Do you wish you could immerse yourself in exciting, innovative technologies and media while using practices of humanities and global thinking? Whether you enjoy crafting technology from scratch or designing new ways to imagine technological futures, you will create, develop and engage the technological world around you.
The School of Arts, Media and Engineering educates the next generation of learners and empowers them with technofluency --- its development, application and implications. The School of Arts, Media and Engineering prepares students to be socially aware, critically thinking global citizens who strive to bring about positive change in a society that will be increasingly shaped by new technologies.
The BA program in digital culture equips students with the knowledge, abilities and technical skills they need for creating computational media.
Students learn to create computational media, which is computation combined with objects, sound, video, time, space, culture and bodies; breathe behavior into media, objects or systems by programming; and think critically about how computation impacts lives and how culture makes a difference in how people experience computational media, a critical skill in this dynamic age.
Armed with skills and reasoned judgment, graduates work in cultural communication, marketing, design, social media, health, education, entertainment and creative arts, and all areas in which culture is shaped by technology and computational media. All students gain techniques to change the world and communicate using contemporary computational media, a vital power in the 21st century. Some go on to invent fresh techniques.
Digital Culture -- Film concentration
The digital culture program with a concentration in film is for students wishing to integrate digital aspects of film into new media. Students complement their knowledge of digital culture with discipline-specific courses in the Sidney Poitier New American Film School that focus on the foundations of filmmaking practices, historical and theoretical aspects of film, knowledge of the film industry and hands-on knowledge of digital processes in filmmaking.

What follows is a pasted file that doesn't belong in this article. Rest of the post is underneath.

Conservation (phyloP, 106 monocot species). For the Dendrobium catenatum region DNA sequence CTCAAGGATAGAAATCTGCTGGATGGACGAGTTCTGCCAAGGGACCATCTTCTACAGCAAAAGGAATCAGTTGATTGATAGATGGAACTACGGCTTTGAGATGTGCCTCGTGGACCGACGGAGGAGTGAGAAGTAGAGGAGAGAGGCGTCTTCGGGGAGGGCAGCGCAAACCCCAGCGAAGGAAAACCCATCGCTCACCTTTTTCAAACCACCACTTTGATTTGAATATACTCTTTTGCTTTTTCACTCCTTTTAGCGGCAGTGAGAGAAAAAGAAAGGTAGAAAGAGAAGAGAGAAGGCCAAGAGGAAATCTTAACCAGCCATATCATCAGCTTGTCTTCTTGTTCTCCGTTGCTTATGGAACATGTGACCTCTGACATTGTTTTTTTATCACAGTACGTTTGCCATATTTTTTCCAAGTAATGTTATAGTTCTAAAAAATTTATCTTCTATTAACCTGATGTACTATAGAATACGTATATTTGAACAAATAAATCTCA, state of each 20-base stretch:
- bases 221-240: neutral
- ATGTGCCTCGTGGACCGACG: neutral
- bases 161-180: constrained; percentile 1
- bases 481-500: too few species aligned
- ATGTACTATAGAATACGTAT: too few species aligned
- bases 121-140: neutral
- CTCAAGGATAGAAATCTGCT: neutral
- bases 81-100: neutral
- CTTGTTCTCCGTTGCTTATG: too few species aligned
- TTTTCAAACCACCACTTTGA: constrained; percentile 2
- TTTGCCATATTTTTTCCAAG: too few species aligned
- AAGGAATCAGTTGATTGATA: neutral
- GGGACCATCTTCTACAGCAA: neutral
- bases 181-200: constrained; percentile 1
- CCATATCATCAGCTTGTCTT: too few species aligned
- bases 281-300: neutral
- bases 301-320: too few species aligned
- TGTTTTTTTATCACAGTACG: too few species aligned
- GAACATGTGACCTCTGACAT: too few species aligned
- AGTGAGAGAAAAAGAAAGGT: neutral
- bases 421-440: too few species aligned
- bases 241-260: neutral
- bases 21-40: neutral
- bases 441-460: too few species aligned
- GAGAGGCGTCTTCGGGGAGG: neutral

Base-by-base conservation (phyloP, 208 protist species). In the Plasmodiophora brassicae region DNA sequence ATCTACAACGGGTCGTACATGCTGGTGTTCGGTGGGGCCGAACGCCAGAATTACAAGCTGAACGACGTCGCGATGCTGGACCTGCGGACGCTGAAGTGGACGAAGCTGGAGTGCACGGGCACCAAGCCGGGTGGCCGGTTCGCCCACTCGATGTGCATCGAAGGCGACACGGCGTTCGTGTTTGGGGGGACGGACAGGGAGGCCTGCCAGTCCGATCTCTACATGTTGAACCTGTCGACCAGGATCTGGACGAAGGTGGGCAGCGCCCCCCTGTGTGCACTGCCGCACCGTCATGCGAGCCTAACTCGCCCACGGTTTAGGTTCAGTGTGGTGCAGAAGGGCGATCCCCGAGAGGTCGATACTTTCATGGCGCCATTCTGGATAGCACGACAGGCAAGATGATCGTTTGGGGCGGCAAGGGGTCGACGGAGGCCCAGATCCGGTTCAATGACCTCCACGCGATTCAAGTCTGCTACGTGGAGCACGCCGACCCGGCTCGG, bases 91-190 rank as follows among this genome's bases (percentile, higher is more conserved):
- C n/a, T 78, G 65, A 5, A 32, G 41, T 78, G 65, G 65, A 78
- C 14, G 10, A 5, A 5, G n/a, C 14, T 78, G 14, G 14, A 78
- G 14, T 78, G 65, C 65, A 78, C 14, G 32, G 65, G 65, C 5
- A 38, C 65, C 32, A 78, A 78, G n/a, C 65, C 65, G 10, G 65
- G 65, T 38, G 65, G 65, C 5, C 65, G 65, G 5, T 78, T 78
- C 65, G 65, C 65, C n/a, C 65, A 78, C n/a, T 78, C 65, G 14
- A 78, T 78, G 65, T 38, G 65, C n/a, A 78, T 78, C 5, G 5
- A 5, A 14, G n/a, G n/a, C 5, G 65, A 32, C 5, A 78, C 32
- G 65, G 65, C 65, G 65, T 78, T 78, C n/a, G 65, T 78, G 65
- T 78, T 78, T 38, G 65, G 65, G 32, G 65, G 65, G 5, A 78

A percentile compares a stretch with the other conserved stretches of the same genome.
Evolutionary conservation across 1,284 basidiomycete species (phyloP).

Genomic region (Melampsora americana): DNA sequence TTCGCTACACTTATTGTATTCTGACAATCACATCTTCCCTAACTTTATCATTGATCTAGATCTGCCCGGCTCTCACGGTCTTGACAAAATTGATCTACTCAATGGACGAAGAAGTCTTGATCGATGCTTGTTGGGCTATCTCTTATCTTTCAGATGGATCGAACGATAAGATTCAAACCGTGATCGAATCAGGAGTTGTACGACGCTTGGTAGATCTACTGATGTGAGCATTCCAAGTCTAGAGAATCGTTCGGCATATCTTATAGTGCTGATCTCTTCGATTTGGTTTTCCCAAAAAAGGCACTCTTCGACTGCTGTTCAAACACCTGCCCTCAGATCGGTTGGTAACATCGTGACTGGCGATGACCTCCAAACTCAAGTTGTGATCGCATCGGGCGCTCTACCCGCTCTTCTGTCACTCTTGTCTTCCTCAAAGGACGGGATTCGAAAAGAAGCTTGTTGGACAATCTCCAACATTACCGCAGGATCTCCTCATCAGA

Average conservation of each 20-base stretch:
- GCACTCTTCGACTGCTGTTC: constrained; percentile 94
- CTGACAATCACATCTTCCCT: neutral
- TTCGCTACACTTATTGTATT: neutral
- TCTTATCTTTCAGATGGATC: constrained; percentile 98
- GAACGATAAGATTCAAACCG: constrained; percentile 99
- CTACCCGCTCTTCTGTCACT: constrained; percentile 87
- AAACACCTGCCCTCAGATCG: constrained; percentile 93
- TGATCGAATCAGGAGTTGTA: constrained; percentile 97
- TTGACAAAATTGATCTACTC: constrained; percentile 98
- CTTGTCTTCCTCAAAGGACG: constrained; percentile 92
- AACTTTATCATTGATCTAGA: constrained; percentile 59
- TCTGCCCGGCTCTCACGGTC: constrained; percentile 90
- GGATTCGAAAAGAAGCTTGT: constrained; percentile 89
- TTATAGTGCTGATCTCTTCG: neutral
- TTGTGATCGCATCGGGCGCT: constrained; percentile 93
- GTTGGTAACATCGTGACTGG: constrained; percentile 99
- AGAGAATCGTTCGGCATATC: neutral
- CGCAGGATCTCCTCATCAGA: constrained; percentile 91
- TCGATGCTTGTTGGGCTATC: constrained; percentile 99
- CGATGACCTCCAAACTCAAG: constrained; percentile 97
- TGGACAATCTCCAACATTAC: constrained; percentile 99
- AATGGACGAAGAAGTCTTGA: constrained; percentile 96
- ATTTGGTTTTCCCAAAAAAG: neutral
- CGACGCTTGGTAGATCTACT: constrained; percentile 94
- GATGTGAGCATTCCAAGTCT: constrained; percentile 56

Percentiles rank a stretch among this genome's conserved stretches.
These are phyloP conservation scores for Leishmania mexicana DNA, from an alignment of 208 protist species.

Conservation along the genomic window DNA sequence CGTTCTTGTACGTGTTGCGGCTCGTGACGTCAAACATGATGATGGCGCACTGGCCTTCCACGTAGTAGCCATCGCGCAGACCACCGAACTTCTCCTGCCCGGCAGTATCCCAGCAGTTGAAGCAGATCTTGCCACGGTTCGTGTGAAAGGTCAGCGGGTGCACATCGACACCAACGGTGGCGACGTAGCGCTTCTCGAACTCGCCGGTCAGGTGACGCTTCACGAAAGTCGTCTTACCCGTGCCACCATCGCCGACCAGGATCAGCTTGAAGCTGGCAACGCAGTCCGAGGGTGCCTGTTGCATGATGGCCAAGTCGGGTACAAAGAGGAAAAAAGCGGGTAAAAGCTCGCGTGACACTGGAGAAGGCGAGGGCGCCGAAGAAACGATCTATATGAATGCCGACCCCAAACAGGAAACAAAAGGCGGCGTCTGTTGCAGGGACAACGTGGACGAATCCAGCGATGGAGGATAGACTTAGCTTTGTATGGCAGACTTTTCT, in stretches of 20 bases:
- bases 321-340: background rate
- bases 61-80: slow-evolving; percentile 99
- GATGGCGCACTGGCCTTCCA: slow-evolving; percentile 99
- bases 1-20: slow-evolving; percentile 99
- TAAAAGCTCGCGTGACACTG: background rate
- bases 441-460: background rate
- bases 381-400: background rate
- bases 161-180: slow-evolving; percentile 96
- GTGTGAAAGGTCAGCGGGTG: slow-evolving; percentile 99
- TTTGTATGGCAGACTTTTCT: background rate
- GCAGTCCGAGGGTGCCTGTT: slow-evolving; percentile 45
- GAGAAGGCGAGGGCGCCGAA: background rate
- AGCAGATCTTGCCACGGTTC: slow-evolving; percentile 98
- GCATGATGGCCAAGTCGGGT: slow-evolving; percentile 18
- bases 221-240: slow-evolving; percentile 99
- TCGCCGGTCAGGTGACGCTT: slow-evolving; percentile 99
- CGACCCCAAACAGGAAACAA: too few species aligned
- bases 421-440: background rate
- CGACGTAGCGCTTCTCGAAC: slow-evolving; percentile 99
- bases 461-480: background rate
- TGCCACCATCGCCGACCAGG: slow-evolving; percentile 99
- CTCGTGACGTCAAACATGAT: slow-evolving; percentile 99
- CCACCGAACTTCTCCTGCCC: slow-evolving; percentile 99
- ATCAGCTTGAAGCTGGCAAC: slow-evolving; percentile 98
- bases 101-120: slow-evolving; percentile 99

At A Glance
Digital Culture (Film), BA
- Offered by: Herberger Institute for Design and the Arts
- Location: Tempe
- First Required Math Course: MAT 117 - College Algebra
- Math Intensity: Moderate
A major map outlines a major's critical requirements, courses, and optimal course sequence and aids students in remaining on track to graduation.
While circumstances vary between students and their paths towards graduation (utilizing placement testing to fulfill required math or foreign language courses, fulfilling multiple General Studies requirements with one course, etc.), completing the courses listed in a major map fulfills all of the requirements for graduation.
All students are required to meet general university admission requirements:
Find and apply for relevant scholarships.
ASU has many financial aid options. Almost everyone, regardless of income, can qualify for some form of financial aid. In fact, more than 70 percent of all ASU students receive some form of financial assistance every year.
Students who complete this degree program may be prepared for the following careers. Advanced degrees or certifications may be required for academic or clinical positions. Career examples include but are not limited to:
|Audio and Video Technicians||12.3%||$47,920|
|Computer Network Architects||5%||$116,780|
|Computer and Information Research Scientists||15.4%||$126,830|
|Producers and Directors||10%||$76,400|
|Information Technology Project Managers||5.7%||$92,870|
|Artists and Related Workers, All Other||-0.2%||$65,800|
|Media and Communication Workers, All Other||8.1%||$49,730|
|Video Game Designers|
* Data obtained from the Occupational Information Network (O*NET) under sponsorship of the U.S. Department of Labor/Employment and Training Administration (USDOL/ETA).
- Bright Outlook
- Green Occupation